After we returned to Gwangju, Nicole and I went to my place to change and get ready for the baseball game. Nicole and I were going with Will and Kayla to see Gwangju’s Kia Tigers play against Daegu’s Samsung Lions. The Kia Tigers colors are red, so the two of us wore all the red we could, including our DMZ fanny packs that Nicole picked up on her east coast trip. Long story short, we looked pretty cool.

Nicole and I picked up some Chamchi Kimbap (tuna sushi) for the road and met Will and Kayla at the corner to hail a cab to the stadium. Split four ways, the cab worked out to a few dollars each. Having been to MLB games in the states, I foolishly expected something along the lines of an MLB game in the states. This experience was wildly different and waaay better.

Gwangju Mudeung Baseball Stadium

Gwangju Mudeung Baseball Stadium

Tiny Stadium

First off, the stadium, Gwangju Mudeung Baseball Stadium, was tiny. It was comparable to a minor league stadium in the states and held 12,000 people. I much preferred this. It had much more of a community spirit and felt a lot less like attending a corporate franchise.

Sunset at Gwangju Mudeung Baseball Stadium

Cheap Tickets

Second, tickets are dirt cheap. We bought our tickets 30 minutes before the game and they were only $9. I spent more than that on movie tickets back in the states. The seats we got were decent too. We were about halfway up the stands along the third baseline.

Booze and baseball


In the states if you go to a baseball game, expect to spend $8-10 on a plastic cup of beer and wait in a long line to get it. In Korea, they have convenience stores in the stadium. That’s right, convenience stores in the stadium. We went in and bought a six-pack of beer for the same price as we would pay outside at any other convenience store.  It was fantastic.


Top Athletes

Kidding, Korean baseball is awful, hilariously so. I love Korea, I think the Korean people are great, but they are not baseball players. Now, I’m no expert on baseball, nor do I claim to be, but I could recognize skill or lack thereof. Half the players couldn’t hit the ball out of the infield, and when they did, it was a guaranteed two bases for the batter because the outfielders weren’t used to having to catch the ball and often could not catch the ball. We say two outfielders both run for a ball that was easily catchable only to have both miss it. I expected to hate watching the game for the low-level of play, but I ended up enjoying it much more. It was refreshing to see players struggle and occasionally mess up. I feel like watching an extremely high level of sportsmanship becomes boring after a while. It’s less like watching sports and more like watching robots. The team that wins is the team that messes up least, not the team that dominates over the other one. It’s similar to watching professional bowling, where the bowler that loses is the one that misses by a single strike against his opponent’s perfect game.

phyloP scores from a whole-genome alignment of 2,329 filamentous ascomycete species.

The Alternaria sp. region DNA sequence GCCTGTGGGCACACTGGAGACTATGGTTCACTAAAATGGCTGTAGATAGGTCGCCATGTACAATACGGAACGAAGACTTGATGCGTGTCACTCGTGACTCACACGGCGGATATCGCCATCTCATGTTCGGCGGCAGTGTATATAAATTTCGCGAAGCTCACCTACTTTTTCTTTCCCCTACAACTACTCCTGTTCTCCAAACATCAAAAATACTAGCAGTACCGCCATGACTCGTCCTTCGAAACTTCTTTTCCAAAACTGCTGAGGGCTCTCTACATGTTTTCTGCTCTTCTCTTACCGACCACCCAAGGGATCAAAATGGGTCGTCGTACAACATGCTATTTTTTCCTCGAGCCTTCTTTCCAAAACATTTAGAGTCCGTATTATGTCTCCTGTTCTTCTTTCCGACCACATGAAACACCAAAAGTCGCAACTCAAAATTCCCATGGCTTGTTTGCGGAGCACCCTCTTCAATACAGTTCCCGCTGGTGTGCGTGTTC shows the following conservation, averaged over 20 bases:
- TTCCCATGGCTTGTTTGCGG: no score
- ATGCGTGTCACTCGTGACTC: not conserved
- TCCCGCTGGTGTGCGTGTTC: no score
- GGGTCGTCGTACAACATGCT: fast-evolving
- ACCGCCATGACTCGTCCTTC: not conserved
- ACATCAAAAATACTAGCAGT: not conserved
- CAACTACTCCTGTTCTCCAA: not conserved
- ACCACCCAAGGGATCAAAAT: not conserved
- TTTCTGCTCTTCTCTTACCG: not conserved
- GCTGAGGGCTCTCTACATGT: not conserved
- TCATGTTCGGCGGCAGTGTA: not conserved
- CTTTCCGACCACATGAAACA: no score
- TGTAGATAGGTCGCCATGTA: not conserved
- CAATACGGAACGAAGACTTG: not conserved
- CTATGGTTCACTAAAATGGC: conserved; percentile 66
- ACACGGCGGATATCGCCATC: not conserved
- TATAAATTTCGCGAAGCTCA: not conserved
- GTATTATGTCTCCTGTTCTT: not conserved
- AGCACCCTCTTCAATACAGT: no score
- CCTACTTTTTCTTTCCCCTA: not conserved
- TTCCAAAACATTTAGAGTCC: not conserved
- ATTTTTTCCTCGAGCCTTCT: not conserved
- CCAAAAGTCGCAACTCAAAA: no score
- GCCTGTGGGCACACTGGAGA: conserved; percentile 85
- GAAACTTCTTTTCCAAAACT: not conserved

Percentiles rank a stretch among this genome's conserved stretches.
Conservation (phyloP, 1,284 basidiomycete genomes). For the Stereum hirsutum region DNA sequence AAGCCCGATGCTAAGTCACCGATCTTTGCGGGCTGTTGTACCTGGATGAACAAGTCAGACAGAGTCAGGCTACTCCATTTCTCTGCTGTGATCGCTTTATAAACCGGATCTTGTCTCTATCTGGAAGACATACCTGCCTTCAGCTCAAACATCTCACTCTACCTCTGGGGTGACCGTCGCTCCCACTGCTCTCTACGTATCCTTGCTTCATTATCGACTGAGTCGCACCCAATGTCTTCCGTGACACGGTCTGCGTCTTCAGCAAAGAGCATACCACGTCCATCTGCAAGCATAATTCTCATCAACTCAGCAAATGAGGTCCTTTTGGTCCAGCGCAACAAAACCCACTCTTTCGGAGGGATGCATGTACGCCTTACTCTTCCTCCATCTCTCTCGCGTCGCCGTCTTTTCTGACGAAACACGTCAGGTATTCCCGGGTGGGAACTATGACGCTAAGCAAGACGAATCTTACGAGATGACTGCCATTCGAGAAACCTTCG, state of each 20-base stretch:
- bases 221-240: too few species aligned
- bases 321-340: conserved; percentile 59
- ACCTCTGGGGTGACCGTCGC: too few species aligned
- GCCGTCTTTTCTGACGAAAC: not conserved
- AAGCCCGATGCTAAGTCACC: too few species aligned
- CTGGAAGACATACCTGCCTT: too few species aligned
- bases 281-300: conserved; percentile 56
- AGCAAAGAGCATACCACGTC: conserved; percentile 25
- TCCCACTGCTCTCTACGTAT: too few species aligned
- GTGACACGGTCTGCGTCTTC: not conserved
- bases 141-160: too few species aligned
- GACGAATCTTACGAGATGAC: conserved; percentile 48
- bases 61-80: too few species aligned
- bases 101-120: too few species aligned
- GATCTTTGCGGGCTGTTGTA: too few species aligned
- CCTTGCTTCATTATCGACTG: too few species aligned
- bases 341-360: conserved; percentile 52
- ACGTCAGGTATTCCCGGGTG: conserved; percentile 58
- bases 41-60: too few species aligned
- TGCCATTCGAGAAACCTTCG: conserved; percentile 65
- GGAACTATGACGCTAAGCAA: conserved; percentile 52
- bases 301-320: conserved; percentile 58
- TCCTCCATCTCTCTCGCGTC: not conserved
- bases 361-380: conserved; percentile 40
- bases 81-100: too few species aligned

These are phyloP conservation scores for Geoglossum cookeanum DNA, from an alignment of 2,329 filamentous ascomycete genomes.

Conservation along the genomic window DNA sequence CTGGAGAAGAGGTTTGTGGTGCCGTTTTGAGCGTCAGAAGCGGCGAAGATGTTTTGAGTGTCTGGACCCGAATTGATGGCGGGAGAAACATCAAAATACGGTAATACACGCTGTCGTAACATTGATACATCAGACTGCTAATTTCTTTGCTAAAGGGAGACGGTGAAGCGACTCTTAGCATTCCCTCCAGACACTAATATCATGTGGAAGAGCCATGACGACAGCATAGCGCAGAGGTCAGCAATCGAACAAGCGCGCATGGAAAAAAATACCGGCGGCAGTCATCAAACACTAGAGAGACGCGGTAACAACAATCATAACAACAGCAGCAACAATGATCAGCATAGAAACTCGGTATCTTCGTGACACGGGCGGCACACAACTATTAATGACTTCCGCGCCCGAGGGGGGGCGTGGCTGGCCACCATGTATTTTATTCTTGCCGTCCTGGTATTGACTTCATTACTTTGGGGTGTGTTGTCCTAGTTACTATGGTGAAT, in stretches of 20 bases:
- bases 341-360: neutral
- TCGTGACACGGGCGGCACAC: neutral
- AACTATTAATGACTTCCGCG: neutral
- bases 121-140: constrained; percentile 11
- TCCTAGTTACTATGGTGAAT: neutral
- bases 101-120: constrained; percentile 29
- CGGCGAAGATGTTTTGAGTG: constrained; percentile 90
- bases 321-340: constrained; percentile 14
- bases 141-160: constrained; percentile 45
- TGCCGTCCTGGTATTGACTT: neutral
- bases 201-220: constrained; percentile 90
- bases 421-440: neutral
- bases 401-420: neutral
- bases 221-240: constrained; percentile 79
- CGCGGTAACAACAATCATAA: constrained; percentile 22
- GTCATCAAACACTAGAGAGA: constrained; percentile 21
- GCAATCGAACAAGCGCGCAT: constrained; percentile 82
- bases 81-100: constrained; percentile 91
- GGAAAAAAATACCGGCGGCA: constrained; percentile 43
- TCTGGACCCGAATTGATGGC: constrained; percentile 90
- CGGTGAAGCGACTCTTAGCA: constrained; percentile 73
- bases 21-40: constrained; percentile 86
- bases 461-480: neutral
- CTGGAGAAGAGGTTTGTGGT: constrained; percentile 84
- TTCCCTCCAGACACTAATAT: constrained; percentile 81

The stadium was electric with energy, despite the small stadium and poor playing, the fans were just as excited, if not more so. It was nice to see baseball at its roots. The game was much simpler in so many ways.

In the states, at least in Tampa Bay, baseball seems catered towards those with ADHD. There’s music constantly, random videos and commercials on the jumbotron, contests, dancers, people giving speeches on the field. It’s like the MLB is trying to distract people from the fact that they’re watching baseball, rather than embracing the fact that they’re watching baseball.

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Watching baseball in Korea was different. There was an old school jumbotron that displayed the score and one beer chugging competition about halfway through the game. Other than that there were no festivities or distractions, just people watching baseball. The crowd provided the rest of the fanfare. When the Kia Tigers scored, someone in the crowd played a drum and the fans sang songs and cheered with their inflatable sticks.